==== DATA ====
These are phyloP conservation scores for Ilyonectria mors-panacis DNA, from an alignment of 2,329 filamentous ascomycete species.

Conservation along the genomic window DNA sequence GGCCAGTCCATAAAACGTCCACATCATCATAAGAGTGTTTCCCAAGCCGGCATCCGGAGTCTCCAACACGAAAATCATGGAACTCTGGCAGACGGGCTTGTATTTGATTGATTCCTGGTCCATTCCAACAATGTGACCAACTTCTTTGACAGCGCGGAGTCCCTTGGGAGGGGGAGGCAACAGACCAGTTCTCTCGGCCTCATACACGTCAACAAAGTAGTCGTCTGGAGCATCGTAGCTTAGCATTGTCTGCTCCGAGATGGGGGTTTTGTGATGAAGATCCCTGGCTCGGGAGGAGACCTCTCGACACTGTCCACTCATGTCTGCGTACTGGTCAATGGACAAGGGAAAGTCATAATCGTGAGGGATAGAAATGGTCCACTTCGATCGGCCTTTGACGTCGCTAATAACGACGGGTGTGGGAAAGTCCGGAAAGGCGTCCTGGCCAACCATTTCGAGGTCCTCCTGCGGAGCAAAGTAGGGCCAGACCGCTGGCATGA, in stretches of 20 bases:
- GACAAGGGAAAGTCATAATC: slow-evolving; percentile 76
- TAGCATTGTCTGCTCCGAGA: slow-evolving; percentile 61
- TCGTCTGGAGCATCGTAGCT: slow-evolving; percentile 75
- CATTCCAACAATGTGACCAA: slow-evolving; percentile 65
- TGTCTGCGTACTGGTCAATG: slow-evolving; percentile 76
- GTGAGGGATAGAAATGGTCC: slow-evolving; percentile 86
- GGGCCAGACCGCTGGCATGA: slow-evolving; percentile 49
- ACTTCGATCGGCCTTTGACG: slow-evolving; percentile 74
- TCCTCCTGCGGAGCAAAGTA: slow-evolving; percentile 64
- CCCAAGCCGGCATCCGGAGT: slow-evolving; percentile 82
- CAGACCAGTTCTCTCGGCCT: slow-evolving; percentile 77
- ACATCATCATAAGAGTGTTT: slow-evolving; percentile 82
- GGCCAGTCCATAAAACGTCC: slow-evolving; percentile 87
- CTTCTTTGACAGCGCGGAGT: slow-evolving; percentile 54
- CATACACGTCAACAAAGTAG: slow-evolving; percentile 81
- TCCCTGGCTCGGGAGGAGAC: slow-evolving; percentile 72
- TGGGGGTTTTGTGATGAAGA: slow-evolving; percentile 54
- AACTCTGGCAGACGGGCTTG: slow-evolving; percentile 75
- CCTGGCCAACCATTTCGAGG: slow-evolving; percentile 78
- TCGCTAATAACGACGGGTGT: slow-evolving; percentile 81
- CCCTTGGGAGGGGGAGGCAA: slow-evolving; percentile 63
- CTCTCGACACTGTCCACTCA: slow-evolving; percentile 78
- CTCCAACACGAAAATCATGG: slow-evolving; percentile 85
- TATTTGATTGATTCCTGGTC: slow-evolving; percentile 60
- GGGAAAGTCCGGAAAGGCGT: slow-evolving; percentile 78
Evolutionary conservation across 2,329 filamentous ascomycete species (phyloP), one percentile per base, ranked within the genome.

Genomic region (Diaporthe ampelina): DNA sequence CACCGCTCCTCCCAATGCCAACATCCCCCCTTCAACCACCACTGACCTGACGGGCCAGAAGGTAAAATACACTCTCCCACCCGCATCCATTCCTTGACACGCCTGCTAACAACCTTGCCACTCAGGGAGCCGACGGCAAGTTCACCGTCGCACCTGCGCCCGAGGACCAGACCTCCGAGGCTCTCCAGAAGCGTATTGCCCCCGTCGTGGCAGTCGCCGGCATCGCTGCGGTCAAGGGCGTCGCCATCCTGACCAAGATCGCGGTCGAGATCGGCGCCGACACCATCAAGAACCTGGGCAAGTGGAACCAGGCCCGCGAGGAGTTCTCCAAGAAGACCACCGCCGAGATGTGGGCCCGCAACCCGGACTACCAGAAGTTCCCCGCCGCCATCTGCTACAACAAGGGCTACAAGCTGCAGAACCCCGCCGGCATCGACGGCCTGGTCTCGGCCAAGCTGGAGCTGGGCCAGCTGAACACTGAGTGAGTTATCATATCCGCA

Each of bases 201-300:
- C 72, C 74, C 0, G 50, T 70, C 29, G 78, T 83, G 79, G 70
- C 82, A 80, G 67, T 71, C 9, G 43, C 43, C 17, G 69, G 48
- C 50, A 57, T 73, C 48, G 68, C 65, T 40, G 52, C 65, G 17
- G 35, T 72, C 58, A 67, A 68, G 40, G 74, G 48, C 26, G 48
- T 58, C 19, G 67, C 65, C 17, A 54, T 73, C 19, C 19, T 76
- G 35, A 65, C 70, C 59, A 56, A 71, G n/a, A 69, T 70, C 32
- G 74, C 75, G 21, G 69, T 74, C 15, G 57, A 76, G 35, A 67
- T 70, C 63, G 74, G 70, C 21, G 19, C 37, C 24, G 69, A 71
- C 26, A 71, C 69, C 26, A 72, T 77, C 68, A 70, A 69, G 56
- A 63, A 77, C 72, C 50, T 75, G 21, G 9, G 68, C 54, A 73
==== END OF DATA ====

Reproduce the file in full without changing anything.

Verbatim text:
These are phyloP conservation scores for Ilyonectria mors-panacis DNA, from an alignment of 2,329 filamentous ascomycete species.

Conservation along the genomic window DNA sequence GGCCAGTCCATAAAACGTCCACATCATCATAAGAGTGTTTCCCAAGCCGGCATCCGGAGTCTCCAACACGAAAATCATGGAACTCTGGCAGACGGGCTTGTATTTGATTGATTCCTGGTCCATTCCAACAATGTGACCAACTTCTTTGACAGCGCGGAGTCCCTTGGGAGGGGGAGGCAACAGACCAGTTCTCTCGGCCTCATACACGTCAACAAAGTAGTCGTCTGGAGCATCGTAGCTTAGCATTGTCTGCTCCGAGATGGGGGTTTTGTGATGAAGATCCCTGGCTCGGGAGGAGACCTCTCGACACTGTCCACTCATGTCTGCGTACTGGTCAATGGACAAGGGAAAGTCATAATCGTGAGGGATAGAAATGGTCCACTTCGATCGGCCTTTGACGTCGCTAATAACGACGGGTGTGGGAAAGTCCGGAAAGGCGTCCTGGCCAACCATTTCGAGGTCCTCCTGCGGAGCAAAGTAGGGCCAGACCGCTGGCATGA, in stretches of 20 bases:
- GACAAGGGAAAGTCATAATC: slow-evolving; percentile 76
- TAGCATTGTCTGCTCCGAGA: slow-evolving; percentile 61
- TCGTCTGGAGCATCGTAGCT: slow-evolving; percentile 75
- CATTCCAACAATGTGACCAA: slow-evolving; percentile 65
- TGTCTGCGTACTGGTCAATG: slow-evolving; percentile 76
- GTGAGGGATAGAAATGGTCC: slow-evolving; percentile 86
- GGGCCAGACCGCTGGCATGA: slow-evolving; percentile 49
- ACTTCGATCGGCCTTTGACG: slow-evolving; percentile 74
- TCCTCCTGCGGAGCAAAGTA: slow-evolving; percentile 64
- CCCAAGCCGGCATCCGGAGT: slow-evolving; percentile 82
- CAGACCAGTTCTCTCGGCCT: slow-evolving; percentile 77
- ACATCATCATAAGAGTGTTT: slow-evolving; percentile 82
- GGCCAGTCCATAAAACGTCC: slow-evolving; percentile 87
- CTTCTTTGACAGCGCGGAGT: slow-evolving; percentile 54
- CATACACGTCAACAAAGTAG: slow-evolving; percentile 81
- TCCCTGGCTCGGGAGGAGAC: slow-evolving; percentile 72
- TGGGGGTTTTGTGATGAAGA: slow-evolving; percentile 54
- AACTCTGGCAGACGGGCTTG: slow-evolving; percentile 75
- CCTGGCCAACCATTTCGAGG: slow-evolving; percentile 78
- TCGCTAATAACGACGGGTGT: slow-evolving; percentile 81
- CCCTTGGGAGGGGGAGGCAA: slow-evolving; percentile 63
- CTCTCGACACTGTCCACTCA: slow-evolving; percentile 78
- CTCCAACACGAAAATCATGG: slow-evolving; percentile 85
- TATTTGATTGATTCCTGGTC: slow-evolving; percentile 60
- GGGAAAGTCCGGAAAGGCGT: slow-evolving; percentile 78
Evolutionary conservation across 2,329 filamentous ascomycete species (phyloP), one percentile per base, ranked within the genome.

Genomic region (Diaporthe ampelina): DNA sequence CACCGCTCCTCCCAATGCCAACATCCCCCCTTCAACCACCACTGACCTGACGGGCCAGAAGGTAAAATACACTCTCCCACCCGCATCCATTCCTTGACACGCCTGCTAACAACCTTGCCACTCAGGGAGCCGACGGCAAGTTCACCGTCGCACCTGCGCCCGAGGACCAGACCTCCGAGGCTCTCCAGAAGCGTATTGCCCCCGTCGTGGCAGTCGCCGGCATCGCTGCGGTCAAGGGCGTCGCCATCCTGACCAAGATCGCGGTCGAGATCGGCGCCGACACCATCAAGAACCTGGGCAAGTGGAACCAGGCCCGCGAGGAGTTCTCCAAGAAGACCACCGCCGAGATGTGGGCCCGCAACCCGGACTACCAGAAGTTCCCCGCCGCCATCTGCTACAACAAGGGCTACAAGCTGCAGAACCCCGCCGGCATCGACGGCCTGGTCTCGGCCAAGCTGGAGCTGGGCCAGCTGAACACTGAGTGAGTTATCATATCCGCA

Each of bases 201-300:
- C 72, C 74, C 0, G 50, T 70, C 29, G 78, T 83, G 79, G 70
- C 82, A 80, G 67, T 71, C 9, G 43, C 43, C 17, G 69, G 48
- C 50, A 57, T 73, C 48, G 68, C 65, T 40, G 52, C 65, G 17
- G 35, T 72, C 58, A 67, A 68, G 40, G 74, G 48, C 26, G 48
- T 58, C 19, G 67, C 65, C 17, A 54, T 73, C 19, C 19, T 76
- G 35, A 65, C 70, C 59, A 56, A 71, G n/a, A 69, T 70, C 32
- G 74, C 75, G 21, G 69, T 74, C 15, G 57, A 76, G 35, A 67
- T 70, C 63, G 74, G 70, C 21, G 19, C 37, C 24, G 69, A 71
- C 26, A 71, C 69, C 26, A 72, T 77, C 68, A 70, A 69, G 56
- A 63, A 77, C 72, C 50, T 75, G 21, G 9, G 68, C 54, A 73